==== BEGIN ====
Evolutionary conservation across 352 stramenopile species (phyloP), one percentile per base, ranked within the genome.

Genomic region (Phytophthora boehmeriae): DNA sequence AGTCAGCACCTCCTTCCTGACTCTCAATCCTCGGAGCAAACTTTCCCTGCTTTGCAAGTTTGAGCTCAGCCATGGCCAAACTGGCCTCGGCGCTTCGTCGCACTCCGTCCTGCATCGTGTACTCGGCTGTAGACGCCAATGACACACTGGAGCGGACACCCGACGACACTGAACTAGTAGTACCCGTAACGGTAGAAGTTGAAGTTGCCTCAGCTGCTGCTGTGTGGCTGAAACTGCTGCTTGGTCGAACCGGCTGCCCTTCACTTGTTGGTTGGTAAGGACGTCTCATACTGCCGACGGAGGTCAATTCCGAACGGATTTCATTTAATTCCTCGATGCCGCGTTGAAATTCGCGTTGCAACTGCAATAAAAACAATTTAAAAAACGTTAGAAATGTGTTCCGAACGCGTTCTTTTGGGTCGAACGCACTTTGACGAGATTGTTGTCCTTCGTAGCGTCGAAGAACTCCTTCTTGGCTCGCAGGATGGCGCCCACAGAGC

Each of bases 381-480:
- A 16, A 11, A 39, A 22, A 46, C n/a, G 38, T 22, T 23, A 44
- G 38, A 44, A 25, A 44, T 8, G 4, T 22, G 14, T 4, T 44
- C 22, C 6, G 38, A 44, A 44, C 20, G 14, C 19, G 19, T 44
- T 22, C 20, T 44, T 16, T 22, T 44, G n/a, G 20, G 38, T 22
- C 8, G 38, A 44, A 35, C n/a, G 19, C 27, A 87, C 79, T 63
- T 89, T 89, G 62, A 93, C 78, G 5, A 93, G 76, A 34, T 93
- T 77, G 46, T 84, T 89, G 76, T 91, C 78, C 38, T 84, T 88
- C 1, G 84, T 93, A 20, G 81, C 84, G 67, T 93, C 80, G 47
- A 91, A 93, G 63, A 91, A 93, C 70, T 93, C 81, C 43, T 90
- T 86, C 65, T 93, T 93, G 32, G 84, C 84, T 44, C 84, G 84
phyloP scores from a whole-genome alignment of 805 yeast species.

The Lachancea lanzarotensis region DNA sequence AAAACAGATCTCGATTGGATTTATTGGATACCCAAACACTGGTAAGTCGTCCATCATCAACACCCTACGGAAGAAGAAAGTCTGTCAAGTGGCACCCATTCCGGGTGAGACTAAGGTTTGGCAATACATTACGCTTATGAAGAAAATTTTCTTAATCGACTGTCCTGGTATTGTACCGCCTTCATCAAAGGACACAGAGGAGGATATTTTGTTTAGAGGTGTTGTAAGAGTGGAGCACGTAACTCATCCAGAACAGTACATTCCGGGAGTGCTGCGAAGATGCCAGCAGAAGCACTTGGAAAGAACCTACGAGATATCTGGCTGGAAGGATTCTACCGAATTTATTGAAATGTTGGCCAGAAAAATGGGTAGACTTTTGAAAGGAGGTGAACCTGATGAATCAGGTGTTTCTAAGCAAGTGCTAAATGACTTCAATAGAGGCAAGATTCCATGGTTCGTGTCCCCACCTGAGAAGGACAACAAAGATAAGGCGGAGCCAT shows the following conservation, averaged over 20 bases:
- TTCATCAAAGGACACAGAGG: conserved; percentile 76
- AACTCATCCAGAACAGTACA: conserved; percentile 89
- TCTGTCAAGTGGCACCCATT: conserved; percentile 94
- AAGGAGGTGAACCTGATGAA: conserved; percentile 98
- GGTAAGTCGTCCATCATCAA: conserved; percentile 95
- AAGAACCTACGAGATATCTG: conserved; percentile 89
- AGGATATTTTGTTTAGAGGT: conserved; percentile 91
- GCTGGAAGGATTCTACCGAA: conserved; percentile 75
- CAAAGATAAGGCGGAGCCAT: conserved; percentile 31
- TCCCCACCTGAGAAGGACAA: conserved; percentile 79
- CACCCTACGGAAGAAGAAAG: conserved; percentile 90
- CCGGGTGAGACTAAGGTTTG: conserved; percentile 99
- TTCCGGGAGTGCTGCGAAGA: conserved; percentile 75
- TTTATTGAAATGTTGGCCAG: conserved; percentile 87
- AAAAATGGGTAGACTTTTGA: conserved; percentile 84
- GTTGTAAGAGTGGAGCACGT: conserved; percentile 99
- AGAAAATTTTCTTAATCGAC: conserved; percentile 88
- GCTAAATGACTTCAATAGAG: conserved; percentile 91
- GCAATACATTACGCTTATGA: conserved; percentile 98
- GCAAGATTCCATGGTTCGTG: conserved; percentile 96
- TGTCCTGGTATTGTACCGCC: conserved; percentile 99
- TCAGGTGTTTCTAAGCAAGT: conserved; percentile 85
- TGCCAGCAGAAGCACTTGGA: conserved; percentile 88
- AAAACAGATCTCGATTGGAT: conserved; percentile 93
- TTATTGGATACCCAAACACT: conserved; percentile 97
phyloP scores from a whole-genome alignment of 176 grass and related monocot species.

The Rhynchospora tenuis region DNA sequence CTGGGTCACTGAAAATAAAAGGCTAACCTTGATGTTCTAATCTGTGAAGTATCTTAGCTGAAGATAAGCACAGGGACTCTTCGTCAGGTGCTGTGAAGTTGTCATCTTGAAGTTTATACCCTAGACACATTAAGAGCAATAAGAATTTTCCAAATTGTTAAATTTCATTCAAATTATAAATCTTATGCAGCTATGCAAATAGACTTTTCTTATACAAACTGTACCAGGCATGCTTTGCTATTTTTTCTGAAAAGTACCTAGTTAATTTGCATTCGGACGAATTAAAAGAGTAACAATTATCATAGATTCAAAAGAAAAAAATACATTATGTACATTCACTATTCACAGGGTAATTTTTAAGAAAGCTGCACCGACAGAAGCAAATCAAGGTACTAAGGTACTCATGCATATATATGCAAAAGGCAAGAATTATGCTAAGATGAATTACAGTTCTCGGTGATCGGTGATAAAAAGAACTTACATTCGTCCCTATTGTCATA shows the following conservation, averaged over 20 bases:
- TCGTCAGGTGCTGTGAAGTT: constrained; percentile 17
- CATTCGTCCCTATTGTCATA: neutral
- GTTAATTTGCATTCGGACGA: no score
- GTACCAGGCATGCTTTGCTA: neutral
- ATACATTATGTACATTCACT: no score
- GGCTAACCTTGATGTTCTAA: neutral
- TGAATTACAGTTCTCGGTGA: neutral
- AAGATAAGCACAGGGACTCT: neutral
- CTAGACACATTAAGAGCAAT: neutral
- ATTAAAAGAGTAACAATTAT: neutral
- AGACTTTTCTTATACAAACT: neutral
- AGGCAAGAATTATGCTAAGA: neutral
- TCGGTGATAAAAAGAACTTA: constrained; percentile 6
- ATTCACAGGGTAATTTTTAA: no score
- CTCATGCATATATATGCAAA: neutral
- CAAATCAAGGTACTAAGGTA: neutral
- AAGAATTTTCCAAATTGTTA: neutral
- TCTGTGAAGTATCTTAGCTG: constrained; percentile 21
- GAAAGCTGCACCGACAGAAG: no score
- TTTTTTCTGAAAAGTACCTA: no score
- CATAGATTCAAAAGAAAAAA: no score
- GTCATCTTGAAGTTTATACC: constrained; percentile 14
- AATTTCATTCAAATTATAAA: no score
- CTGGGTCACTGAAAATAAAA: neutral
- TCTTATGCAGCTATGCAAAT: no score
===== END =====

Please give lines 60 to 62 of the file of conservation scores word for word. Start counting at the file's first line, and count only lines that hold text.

- TCTGTGAAGTATCTTAGCTG: constrained; percentile 21
- GAAAGCTGCACCGACAGAAG: no score
- TTTTTTCTGAAAAGTACCTA: no score